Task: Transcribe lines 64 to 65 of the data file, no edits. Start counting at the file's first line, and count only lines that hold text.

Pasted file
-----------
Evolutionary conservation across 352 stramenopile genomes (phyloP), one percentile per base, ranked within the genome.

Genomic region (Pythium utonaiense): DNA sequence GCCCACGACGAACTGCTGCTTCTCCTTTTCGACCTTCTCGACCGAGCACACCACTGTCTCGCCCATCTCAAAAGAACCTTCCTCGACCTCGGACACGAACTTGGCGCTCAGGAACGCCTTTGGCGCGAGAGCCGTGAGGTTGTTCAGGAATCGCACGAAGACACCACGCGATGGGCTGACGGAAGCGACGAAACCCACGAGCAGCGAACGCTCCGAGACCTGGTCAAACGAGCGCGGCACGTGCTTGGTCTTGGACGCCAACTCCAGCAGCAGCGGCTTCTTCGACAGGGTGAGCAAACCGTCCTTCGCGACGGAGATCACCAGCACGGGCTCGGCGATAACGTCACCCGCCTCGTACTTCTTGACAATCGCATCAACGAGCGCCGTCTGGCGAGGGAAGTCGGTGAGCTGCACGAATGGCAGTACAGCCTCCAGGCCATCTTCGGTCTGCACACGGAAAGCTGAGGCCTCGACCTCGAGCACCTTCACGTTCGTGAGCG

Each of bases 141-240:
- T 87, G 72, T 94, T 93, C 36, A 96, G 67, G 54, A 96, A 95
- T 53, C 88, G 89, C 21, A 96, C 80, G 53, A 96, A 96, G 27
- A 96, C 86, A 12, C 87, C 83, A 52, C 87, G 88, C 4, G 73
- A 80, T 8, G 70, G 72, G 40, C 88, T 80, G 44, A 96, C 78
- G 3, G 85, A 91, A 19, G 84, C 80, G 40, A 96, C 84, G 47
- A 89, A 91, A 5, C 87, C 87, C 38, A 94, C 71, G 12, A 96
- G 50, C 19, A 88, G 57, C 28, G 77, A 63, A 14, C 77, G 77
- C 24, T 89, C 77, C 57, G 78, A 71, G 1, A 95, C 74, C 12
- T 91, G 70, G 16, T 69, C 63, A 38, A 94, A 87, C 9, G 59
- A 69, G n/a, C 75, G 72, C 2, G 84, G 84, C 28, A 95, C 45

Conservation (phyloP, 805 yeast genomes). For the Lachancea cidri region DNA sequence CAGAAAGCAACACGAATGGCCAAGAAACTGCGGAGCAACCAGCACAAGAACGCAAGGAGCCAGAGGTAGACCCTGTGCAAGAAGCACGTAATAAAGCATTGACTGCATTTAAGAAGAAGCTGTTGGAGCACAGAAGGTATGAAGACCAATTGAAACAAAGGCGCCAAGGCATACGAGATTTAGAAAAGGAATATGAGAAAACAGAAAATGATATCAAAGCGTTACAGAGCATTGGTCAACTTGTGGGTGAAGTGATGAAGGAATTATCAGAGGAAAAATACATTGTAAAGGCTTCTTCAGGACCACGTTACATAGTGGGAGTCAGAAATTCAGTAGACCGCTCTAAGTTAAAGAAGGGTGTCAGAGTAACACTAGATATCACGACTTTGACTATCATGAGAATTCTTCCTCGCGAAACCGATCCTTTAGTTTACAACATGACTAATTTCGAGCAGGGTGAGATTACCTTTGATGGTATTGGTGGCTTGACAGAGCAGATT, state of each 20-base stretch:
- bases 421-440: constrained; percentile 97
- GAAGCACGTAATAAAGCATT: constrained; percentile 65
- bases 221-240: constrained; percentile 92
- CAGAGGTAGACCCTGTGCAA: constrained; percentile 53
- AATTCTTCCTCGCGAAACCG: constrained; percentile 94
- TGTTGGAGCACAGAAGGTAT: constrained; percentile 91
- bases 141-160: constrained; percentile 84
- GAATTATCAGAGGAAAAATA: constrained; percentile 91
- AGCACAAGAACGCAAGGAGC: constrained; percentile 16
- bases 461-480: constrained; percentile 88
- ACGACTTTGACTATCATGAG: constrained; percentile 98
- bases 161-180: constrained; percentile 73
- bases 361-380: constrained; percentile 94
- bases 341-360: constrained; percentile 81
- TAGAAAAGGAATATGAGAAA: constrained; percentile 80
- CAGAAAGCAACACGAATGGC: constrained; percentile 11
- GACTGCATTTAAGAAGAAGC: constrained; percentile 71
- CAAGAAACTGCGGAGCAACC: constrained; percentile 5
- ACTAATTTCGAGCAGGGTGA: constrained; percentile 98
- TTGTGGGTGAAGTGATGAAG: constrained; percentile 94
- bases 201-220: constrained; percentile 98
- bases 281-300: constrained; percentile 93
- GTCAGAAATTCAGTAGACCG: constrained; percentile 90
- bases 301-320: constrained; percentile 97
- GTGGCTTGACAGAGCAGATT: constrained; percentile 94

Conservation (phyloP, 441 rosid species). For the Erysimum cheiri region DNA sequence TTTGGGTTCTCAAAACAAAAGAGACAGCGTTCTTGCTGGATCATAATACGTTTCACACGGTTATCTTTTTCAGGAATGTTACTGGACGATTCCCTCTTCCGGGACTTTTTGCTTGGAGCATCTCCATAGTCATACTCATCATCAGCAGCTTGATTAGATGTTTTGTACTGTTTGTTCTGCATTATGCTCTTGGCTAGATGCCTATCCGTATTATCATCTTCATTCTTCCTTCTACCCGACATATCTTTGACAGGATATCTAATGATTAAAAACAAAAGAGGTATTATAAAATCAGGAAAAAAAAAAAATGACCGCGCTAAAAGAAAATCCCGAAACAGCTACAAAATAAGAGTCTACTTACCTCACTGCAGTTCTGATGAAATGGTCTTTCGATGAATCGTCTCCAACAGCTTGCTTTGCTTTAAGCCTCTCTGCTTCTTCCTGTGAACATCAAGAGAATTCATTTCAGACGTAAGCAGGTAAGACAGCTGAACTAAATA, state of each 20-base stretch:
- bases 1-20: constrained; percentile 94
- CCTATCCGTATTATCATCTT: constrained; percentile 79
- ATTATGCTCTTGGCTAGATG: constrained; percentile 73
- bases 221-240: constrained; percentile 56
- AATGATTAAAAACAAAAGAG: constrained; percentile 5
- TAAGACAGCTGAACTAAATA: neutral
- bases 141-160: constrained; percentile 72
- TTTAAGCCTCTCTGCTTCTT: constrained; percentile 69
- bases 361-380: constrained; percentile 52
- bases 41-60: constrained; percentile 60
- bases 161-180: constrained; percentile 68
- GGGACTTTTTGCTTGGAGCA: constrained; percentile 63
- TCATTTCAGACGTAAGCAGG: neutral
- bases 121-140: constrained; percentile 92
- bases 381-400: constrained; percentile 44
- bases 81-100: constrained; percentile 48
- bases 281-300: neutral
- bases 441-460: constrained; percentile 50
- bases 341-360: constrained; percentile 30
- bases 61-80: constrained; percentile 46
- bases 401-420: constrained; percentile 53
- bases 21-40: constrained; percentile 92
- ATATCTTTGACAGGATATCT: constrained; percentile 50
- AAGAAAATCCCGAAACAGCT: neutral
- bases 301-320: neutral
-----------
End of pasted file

- AAGAAAATCCCGAAACAGCT: neutral
- bases 301-320: neutral